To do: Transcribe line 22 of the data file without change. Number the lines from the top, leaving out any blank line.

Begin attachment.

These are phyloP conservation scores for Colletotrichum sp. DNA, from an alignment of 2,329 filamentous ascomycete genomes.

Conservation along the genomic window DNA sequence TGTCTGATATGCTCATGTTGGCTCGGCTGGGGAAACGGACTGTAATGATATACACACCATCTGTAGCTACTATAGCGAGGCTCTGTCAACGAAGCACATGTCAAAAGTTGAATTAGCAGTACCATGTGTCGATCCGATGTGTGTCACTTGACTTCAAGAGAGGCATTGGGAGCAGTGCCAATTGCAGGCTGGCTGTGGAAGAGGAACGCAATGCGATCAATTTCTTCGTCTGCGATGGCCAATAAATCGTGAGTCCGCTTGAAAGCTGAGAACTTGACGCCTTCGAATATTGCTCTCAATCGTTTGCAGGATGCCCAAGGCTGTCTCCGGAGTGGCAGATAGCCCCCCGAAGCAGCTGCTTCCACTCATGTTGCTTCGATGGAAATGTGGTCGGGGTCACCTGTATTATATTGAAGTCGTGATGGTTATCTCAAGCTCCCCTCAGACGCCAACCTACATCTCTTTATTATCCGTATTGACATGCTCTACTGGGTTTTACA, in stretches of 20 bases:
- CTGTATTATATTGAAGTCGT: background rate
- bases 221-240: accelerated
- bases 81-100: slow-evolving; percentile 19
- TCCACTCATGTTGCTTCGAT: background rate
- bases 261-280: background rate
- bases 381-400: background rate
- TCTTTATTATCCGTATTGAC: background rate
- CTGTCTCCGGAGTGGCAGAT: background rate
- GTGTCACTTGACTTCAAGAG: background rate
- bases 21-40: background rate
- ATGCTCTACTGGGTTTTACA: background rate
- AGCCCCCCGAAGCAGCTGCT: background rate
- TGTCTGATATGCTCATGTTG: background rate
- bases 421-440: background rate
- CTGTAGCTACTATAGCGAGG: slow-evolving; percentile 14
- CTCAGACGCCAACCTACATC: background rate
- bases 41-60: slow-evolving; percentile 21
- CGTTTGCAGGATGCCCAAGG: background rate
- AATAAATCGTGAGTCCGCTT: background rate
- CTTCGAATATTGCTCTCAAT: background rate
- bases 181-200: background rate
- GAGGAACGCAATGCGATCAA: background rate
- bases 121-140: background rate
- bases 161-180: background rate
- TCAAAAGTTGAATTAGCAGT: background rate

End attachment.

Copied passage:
- CTTCGAATATTGCTCTCAAT: background rate